If the colonscopy/endoscopy stuff was as straightforward (and as fast) as taking a shower, (and if it was free!) I would do it right away, but the thought of all the procedures and the thought of a long smooth metallic/plastic thing going up the ass... plus the fact that no doctor is pushing me to do it... plus the fact that I would have to pay for it.... all these factors add up....so I never did any deep scopy yet, lol.... I did have more minor procedures (proctoscopy) of course, but that is such a superficial probe, it only confirmed my diagnosis of piles. Maybe that is good enough for me for now.

But if I reach age 50 I would definitely do a deeper scopy (colonscopy or whatever)... I would follow the doctor's recommendation (i hope!).

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Just to mention costs, if you have health insurance in Australia it is free, other than your once per year medical excess (in my case it was $250). The Cleanser meds cost $48.

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My father always ignored the blood in his underwear and when my mother asked him to go to see a doctor, he said I went and the doc said it's only the hemorrhoids. That was a lie, he never went to see a doctor.

Later complaints became worse and he was sent to a hospital. They diagnosed cancer in his intenstine, unfortunately it was too late. The tumor already had spread all over his body. My father died aged 58 cause he never went to get a Colonoscopy.

When he died I was 23 and went to a doctor. Me and my two sipples had Colonoscopis done and all 3 of us had Polyps removed. Luckily those were not yet cancer, but Polyps only.

Since then I get a Colonoscopy every 2 or 3 years done. Depending on if Polyps are found, or not. Now I'm 51 and I can say I'm a real professional. Only the first time I was put to sleep, since then I always watch on the monitor what the doc is doing.

It might be regarded emberrasing by some and the cleansing of the intenstine ain't fun, but Colonoscopies save lifes and they don't hurt.

 

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I have had 3 now. They found a small benign tumor on the first one. The worst part is the Liquid diet the day before. One should get this done.

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I had my first colonoscopy done in 2008 and I was due for another in 2018.  But in 2018, they did an alternative test, Fecal Immunochemical Test (FIT).  All you do is take a swab of your stool and mail it to the lab, and you do not have to prep for this.  If you get abnormal results, then you have to do the colonoscopy.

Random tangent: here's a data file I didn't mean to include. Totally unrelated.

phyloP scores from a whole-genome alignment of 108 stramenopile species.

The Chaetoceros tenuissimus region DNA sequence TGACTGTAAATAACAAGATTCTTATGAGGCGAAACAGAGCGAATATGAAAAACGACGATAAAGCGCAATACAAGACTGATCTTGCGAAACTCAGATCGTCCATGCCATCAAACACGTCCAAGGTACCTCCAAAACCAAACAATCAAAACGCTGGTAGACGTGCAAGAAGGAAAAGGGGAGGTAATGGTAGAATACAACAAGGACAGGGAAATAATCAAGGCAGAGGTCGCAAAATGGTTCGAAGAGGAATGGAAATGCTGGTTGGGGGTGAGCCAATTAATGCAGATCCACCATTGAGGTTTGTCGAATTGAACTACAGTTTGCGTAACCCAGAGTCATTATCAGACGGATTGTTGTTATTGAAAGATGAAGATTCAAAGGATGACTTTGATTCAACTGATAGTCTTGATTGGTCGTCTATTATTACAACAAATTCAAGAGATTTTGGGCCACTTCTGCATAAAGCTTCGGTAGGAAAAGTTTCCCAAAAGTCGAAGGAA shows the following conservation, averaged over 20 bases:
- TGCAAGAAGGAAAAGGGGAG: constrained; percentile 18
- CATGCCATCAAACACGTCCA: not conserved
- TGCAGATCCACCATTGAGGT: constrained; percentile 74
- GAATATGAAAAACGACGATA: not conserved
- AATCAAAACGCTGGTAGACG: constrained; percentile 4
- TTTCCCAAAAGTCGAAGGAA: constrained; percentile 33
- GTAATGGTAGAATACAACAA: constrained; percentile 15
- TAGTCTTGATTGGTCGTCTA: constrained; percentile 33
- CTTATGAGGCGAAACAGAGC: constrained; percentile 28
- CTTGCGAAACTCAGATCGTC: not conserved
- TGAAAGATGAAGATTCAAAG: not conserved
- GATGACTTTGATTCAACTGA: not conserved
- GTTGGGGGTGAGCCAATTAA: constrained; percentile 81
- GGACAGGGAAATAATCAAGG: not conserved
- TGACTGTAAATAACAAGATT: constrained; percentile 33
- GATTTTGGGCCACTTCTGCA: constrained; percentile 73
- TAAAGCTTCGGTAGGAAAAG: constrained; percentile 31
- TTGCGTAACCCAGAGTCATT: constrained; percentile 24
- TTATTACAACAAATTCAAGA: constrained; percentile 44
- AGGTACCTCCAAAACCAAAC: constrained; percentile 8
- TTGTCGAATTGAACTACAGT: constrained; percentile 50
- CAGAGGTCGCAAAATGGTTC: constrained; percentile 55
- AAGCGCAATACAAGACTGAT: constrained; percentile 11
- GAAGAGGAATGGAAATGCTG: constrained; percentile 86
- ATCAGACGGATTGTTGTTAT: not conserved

https://medlineplus.gov/ency/patientinstructions/000704.htm

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I had my first colonoscopy done in 2008 and I was due for another in 2018.  But in 2018, they did an alternative test, Fecal Immunochemical Test (FIT).  All you do is take a swab of your stool and mail it to the lab, and you do not have to prep for this.  If you get abnormal results, then you have to do the colonoscopy. https://medlineplus.gov/ency/patientinstructions/000704.htm

 

 

 

 

We have a bowell cancer kit sent to everyone in Australia on their 50th birthday (and every 5 years after) where you send stool samples for testing.  

 

My Docs pretty much dismissed these as 'better than nothing' but will never replace the results of a colonoscopy (for example I had no blood in stool so would not have triggered a colonoscopy, but I had 6 Polyps, 3 of which were cancerous)

 

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48 minutes ago, aussieoutcast said:

We have a bowell cancer kit sent to everyone in Australia on their 50th birthday (and every 5 years after) where you send stool samples for testing.  

 

My Docs pretty much dismissed these as 'better than nothing' but will never replace the results of a colonoscopy (for example I had no blood in stool so would not have triggered a colonoscopy, but I had 6 Polyps, 3 of which were cancerous)

 

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I talked to my doctor before getting my first Coloscopy done, trying to avoid it. He said nothing at all can replace that. Testing the stool or other methods might be better as doing nothing, but won't give you 100% reliability.

 

 

 

 

 

 

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Yep, had my first one last year, luckily nothing serious was found.  The procedure itself was easy peasy.  The preparation sucked big time.  Not looking forward to the next one... but will still do it.

If you want a better experience with your "date"... read, learn, live the following:

 

https://forum.pattaya-addicts.com/topic/22263-vetting-bar-girls-and-how-to-pass-their-own-vett